A: Actually, point of clarification here: Offbeat weddings can be just as expensive and over-the-top indulgent as traditional weddings. Our wedding was less expensive because we did it potluck style, and delegated so much work to willing friends. Offbeat doesn’t necessarily equal cheap. Think of the outlandish theme weddings — just cuz it ain’t normal don’t mean that shit’s cheap!

Q: …do you feel that there are many brides who choose to be offbeat despite having the means to be more traditional? Do you believe that many brides who can afford the favors, cheesy live bands, name-dropping florists, designer dresses and all the other trappings of a mainstream wedding are choosing to be more offbeat out of their own personal beliefs and aesthetics instead of out of financial necessity?

A: Absolutely. All of you have to do is look at Burning Man brides to get a taste of this. Burners, on the whole, are a pretty affluent subculture — but many of them chose to have rugged desert weddings rather than spend their money on the usual trappings.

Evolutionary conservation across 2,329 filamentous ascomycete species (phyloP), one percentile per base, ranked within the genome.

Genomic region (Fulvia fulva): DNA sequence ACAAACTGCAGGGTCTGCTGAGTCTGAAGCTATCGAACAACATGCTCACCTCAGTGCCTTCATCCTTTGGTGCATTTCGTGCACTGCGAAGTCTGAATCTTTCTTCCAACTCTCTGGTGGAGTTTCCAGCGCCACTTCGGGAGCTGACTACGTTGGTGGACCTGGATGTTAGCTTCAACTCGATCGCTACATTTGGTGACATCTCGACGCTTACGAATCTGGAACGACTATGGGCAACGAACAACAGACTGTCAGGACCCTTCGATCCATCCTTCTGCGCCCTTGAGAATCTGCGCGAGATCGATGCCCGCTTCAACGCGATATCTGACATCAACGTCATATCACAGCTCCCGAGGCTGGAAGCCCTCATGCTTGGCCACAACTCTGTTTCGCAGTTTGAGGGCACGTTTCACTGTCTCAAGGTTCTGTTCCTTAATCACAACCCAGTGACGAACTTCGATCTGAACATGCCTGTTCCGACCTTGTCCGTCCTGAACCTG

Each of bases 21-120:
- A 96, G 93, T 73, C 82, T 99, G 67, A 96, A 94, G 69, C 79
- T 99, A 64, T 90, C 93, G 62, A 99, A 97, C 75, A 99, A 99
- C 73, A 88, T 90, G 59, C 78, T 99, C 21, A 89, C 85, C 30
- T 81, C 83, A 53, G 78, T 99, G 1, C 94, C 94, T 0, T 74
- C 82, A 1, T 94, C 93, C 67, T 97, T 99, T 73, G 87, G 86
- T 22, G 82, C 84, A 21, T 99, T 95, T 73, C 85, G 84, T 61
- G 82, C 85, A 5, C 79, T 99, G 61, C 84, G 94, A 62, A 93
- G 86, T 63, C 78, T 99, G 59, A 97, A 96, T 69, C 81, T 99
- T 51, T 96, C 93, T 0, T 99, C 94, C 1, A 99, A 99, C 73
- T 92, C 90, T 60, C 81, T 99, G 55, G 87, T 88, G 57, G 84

Q: Do you think that the offbeat bride trend has grown since you wrote your book?

I only wrote the book last year, so it’s hard to say for sure.

Q: And do you think that the tech developments of the last couple years – Web 2.0 stuff like Flickr, forums, blogs, RSS, etc – has made a big difference?

The web has certainly made a huge difference (forums and ebay have both been helping brides for almost a decade), and think we’re starting to see some ways that Web 2.0 having an impact as well. Tons of brides use blogger.com and blogspot for their “wedsites”, and certainly Flickr makes it so amazingly easy to collect the hundreds and hundreds of wedding shots that guests take. I’m such a geek — while I’d never gloat over my gown or wedding flowers, I’m grossly proud to say that I was personally invited by a Flickr founder to use Flickr for our wedding pictures. Heather Champ and Derek Powazek were one of the first geek weddings I saw on Flickr, and ours went up a week later.